Since he is a bastard, Edmund has to no claim to his father's fortune. “...the rights and incapacities which appertain to a bastard. The rights are very few, being only such as he can acquire; for he can inherit nothing (w), being looked upon as the son of nobody...” (Blackstone, 385) The English law dictated that Edmund did not have the legal right to any of his father wealth, which is plenty as he is the Duke of Gloucester. Everything will go to Edgar, and Edmund will be left with nothing. This drives Edmund's anger, and he questions why he is being punished for something that is not his fault: “For that I am some twelve or fourteen moonshines/Lag of a brother? Why “bastard”? Wherefore "base"?/When my dimensions are as well compact,/My mind as generous, and my shape as true” (Edgar, I, ii, 4-8) He questions why he is labeled a bastard when he is as physically and mentally capable as his legitimate brother Edgar.

This motivates him to take matters into his own hands and make something of himself. He uses the forged letter to tarnish Edgar's name, as well as use the affection of both Regan and Goneril to his advantage by using their political influence to gain power and assert his plans. Edmund goes from being nothing, to leading the British army into war. This power is short-lived however, as Edmund, like many within the play, still ends up with nothing, as he dies at the hands of his own brother, Edgar. To conclude, the concept of nothingness in King Lear plays a large role in dictating the family dynamics and relationships amongst Britain's royal family. King Lear's denial of nothing leads to his great downfall and demise, Gloucester's belief in his son leads him to have nothing, and Edmund's refusal of accepting nothing shows the importance of the concept within the play.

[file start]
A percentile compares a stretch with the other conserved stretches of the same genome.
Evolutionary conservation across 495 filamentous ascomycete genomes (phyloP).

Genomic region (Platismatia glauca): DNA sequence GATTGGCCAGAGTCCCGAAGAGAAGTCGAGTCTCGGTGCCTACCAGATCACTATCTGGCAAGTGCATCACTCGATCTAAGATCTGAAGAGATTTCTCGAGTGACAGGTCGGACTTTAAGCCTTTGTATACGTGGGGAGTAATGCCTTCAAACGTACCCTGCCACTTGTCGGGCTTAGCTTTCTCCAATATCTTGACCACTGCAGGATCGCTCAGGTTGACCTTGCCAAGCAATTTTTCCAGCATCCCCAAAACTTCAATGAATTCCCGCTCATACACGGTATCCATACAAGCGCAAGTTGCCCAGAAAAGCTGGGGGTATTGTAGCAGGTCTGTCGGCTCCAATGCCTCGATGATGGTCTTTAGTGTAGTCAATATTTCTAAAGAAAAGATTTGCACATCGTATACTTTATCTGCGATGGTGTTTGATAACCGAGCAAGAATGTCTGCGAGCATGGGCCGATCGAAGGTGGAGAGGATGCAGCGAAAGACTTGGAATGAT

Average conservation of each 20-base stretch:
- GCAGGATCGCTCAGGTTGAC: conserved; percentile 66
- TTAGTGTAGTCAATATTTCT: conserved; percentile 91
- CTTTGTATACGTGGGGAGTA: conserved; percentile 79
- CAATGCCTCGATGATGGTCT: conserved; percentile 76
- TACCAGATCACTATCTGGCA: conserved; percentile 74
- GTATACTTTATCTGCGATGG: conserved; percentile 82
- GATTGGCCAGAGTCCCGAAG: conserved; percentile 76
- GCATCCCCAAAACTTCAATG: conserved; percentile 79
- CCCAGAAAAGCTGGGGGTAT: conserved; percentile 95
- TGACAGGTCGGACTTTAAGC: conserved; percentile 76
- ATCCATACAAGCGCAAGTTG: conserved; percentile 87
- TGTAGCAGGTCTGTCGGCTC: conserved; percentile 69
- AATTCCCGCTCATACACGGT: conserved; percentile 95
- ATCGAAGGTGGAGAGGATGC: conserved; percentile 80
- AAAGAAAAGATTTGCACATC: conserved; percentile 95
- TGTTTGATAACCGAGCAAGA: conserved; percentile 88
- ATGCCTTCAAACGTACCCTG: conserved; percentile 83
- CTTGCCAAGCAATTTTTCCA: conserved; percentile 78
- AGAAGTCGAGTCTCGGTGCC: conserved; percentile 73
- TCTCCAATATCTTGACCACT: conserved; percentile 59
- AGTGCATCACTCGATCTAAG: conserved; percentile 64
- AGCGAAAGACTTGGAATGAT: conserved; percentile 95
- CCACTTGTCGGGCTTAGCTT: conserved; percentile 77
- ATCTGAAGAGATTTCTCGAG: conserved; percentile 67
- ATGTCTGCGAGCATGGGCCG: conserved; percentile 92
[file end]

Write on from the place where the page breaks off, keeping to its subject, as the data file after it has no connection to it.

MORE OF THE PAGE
The events of King Lear show that, contrary to its definition, nothing is, in fact, something quite extraordinary. Only theoretically does nothing truly exist; in reality ‘nothing’ has adverse effects. Whether it be having nothing in terms of family, wealth, or authority, ‘nothing' still causes physiological effects, which, in turn, translate into something, through the actions required to remove ‘nothing'. Lear states, to begin his saga into ruin, "Nothing will come of nothing." (Lear, I, I, 93), a statement which is proved wrong, as quite a lot comes of nothing.

Works Cited

  1. Blackstone, William. Commentaries on the Laws of England: A Facsimile of the First Edition of 1765-1769. 1, Of the Rights of Persons (1765). Chicago [etc.: U of Chicago, 1979. Print.
  2. Goro, Suzuki. "King Lear: Centring on the Theme of "Nothing"." The Hiyoshi Review of English Studies (2007): 89-112. Print.
  3. Shakespeare, William, and Russell A. Fraser. The Tragedy of King Lear: With New and Updated Critical Essays and a Revised Bibliography. 2nd Rev. ed. New York: Signet Classic, 1998. Print.
  4. Tayler, Edward, W. ''King Lear" and Negation." English Literary Renaissance 1990: 17-39. Print.
Updated: Nov 01, 2022
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An Analysis of the Tragedy King Lear by William Shakespeare. (2021, Sep 15). Retrieved from

An Analysis of the Tragedy King Lear by William Shakespeare essay